5 Things That Don’t Look Like Depression… But Are
Mental health can be one of the most elusive parts of wellness because unless a person decides to speak up about the struggle they’re experiencing, many of the physical symptoms aren’t so obvious. In fact, a lot of the signs can seem like another issue entirely.
But if we’ve learned anything from tragic celebrity news to the pain experienced much closer to home, it pays off to not only know what to look for, but also step up and do something about it. By simply showing an interest to learn more about depression as a mental health issue, you have the ability to help friends and family members who are working through difficult times and just don’t know how to communicate about it.
We spoke with Laurie Spataro, MA, MCAP, ICADC, SAP, CET, a registered mental health counselor intern and program director at The Palm Beach Institute, a Delphi Behavioral Health Group facility, to learn more about signals that don’t necessarily look like depression but can be exactly that. Here’s what she suggests that we all be mindful of in ourselves and others.
1. Unusual Sleeping, Eating Or Drinking Patterns
When an individual is depressed, their normal patterns of eating, sleeping and drinking (alcoholic beverages) will most often change. Sleep may significantly increase and at times of the day when your loved one would not typically sleep. Eating may also increase — or paradoxically decrease. Consumption of alcohol may significantly increase as well. And in an individual who may be depressed, consumption of alcohol will also increase the levels of depression they experience.
2. Conversations With A Focus On The Meaning Of Life Or Death
An individual whose depression is masked or hidden may be unaware of what’s happening to them, but their typical conversation topics can dramatically change, veering toward philosophical subjects that are unusual for them. Statements about death or dying may be new to their repertoire of topics and, at times, they may even bring up a thought of self-harm only to brush it off very quickly afterward.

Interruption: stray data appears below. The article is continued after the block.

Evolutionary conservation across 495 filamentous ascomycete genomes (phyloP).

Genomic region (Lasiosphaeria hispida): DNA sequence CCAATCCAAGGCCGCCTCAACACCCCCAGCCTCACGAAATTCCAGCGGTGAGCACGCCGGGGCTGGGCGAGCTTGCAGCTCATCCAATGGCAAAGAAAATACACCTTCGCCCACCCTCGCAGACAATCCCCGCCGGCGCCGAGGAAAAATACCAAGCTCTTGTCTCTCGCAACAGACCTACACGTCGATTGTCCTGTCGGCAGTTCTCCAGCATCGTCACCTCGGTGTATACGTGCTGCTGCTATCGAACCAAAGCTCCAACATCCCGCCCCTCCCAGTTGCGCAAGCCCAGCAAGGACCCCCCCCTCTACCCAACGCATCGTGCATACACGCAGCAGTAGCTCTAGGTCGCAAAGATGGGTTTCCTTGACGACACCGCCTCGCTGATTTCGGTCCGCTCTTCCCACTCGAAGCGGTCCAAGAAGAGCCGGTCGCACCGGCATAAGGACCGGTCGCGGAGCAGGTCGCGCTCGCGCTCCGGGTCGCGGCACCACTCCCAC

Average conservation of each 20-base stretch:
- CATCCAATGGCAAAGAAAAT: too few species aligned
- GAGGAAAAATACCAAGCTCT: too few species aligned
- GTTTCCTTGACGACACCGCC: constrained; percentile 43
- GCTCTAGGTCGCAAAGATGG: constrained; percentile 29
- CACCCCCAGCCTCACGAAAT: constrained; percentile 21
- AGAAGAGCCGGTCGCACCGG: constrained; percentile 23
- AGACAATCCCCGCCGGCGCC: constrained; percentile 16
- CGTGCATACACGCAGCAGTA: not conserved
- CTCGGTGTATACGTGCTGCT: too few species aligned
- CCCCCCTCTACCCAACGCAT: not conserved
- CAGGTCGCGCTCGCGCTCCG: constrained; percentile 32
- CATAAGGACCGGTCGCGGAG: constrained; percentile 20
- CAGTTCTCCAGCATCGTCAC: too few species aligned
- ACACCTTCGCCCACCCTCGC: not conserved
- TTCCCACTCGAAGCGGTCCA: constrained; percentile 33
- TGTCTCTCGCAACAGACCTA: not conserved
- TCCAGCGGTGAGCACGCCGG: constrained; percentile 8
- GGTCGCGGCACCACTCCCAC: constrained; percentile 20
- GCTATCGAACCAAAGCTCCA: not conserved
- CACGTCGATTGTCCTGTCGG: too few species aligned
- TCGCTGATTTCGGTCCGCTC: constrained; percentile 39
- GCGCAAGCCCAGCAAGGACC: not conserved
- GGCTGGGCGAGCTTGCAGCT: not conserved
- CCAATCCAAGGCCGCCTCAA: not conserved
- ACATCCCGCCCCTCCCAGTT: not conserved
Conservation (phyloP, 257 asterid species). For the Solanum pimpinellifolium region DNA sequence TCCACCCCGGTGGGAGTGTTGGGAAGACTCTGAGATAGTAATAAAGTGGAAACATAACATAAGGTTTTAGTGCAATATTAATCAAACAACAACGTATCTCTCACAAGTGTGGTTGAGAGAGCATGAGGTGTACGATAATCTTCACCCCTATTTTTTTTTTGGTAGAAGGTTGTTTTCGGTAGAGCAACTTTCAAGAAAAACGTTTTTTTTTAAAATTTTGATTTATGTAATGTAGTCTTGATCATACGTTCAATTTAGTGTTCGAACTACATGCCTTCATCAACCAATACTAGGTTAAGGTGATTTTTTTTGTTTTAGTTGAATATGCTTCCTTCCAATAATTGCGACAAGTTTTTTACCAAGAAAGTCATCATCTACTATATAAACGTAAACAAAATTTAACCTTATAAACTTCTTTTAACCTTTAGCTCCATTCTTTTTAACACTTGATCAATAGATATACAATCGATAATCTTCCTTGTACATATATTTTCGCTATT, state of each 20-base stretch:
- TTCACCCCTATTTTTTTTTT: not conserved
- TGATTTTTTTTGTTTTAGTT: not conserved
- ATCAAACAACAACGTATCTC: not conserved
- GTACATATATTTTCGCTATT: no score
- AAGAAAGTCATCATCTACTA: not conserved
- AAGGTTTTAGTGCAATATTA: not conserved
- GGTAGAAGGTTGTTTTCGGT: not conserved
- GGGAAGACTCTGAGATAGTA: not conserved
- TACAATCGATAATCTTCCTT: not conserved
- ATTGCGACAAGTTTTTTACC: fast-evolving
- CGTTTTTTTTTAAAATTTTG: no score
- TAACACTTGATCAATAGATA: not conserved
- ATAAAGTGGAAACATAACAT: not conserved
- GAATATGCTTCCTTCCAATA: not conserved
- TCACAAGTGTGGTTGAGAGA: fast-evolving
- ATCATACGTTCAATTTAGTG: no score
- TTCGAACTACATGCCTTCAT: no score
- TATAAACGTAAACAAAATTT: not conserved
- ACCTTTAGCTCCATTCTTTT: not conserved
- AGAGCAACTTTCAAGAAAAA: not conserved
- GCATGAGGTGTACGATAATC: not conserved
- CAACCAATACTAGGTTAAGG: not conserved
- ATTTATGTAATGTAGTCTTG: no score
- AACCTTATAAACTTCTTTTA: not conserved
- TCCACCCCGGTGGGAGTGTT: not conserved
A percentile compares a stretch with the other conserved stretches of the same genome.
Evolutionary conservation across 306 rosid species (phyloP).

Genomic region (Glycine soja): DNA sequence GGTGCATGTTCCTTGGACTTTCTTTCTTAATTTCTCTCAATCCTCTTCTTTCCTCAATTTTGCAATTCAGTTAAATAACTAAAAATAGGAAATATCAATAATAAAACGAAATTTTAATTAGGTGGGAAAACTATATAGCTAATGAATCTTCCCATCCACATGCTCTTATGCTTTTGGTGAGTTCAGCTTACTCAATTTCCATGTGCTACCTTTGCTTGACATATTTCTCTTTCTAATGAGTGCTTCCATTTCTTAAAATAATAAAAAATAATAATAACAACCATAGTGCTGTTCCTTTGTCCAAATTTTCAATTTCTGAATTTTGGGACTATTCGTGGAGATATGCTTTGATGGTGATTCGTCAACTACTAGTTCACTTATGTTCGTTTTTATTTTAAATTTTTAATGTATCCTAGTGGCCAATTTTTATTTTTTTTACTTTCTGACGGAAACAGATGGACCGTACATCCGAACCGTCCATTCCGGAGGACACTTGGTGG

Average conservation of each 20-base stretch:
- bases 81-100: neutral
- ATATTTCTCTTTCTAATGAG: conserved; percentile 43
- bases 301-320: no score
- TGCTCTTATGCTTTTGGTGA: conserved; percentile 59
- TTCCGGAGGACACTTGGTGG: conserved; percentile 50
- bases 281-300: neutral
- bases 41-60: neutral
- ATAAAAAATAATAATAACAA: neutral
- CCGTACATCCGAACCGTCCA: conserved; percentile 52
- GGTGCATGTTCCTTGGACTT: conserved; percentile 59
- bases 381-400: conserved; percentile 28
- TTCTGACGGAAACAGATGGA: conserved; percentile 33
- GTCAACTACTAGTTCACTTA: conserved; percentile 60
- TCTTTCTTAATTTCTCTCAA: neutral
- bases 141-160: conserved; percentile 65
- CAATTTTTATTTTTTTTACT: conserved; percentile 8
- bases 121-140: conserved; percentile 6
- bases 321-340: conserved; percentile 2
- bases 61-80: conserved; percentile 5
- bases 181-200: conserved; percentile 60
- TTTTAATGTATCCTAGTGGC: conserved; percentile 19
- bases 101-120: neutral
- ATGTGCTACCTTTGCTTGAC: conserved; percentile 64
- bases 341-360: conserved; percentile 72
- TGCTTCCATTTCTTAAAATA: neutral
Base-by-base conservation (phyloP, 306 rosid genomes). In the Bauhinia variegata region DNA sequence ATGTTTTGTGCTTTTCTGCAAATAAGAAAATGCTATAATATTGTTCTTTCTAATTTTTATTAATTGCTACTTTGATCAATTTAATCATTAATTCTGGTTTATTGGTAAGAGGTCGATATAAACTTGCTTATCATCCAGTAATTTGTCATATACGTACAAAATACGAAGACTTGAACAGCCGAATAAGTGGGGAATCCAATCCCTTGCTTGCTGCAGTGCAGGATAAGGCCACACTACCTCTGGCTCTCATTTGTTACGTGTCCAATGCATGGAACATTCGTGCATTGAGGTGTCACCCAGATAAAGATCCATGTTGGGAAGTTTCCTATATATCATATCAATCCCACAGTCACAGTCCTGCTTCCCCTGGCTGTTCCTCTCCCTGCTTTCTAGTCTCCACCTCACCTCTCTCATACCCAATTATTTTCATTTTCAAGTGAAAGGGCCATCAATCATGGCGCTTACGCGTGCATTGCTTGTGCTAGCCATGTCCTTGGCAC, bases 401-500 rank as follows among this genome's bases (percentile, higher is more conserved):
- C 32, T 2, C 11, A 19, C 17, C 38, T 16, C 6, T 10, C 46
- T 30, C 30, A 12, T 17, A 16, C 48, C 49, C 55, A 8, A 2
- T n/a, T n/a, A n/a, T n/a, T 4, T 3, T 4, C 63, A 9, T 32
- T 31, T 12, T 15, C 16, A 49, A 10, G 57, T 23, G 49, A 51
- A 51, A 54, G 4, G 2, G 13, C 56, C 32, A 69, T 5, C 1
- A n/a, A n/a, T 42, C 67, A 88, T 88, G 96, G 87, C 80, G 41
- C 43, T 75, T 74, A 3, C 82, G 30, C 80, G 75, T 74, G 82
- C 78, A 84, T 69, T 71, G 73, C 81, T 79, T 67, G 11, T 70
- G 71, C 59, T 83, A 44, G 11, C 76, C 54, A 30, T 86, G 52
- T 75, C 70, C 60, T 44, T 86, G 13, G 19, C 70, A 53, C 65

3. Extremes In Emotions
You may notice emotions that do not match your loved one’s normal behaviors. In a person who is not typically emotional, you may see extreme outbursts of tears or anger. An individual exhibiting those extremes could certainly be dealing with a hidden depression.
4. Unexplained Physical Pain And Slow Speaking
Common ailments seen in individuals with hidden depression can include headaches, stomachaches, and backaches. The symptoms are often unexplained in other ways, which is part of what makes diagnosing depression very challenging. Many individuals with hidden depression minimize their true feelings in order to not appear weak to those around them, which then takes a physical toll elsewhere in the body. An individual may experience problems with executive thinking skills as well, which means their thoughts may take longer to form and decisions may not feel as easy to make.
5. An Intense Focus On Tasks And Accomplishments
Hidden depression can also manifest in an intensity to do all tasks 100 percent perfectly. Anything less may trigger an extreme display of emotion. In the depressed person, the constant self-criticism can lead the person to believe that they can and will never be good enough. Individuals suffering from hidden depression will put their “happy” mask on as long as they are able to keep up the facade, and those stints of time will likely only grow shorter.
Sign up for Daily Fit by Swirled, our newsletter featuring a wellness tip of the day and must-read health news from around the web! You’ll be one step closer to living a healthy, balanced life.
These Are The Best Exercises For People Struggling With Depression
11 Self-Awareness Exercises That Can Fuel Your Happiness And Success
Study Shows There May Be A Silver Lining To Depression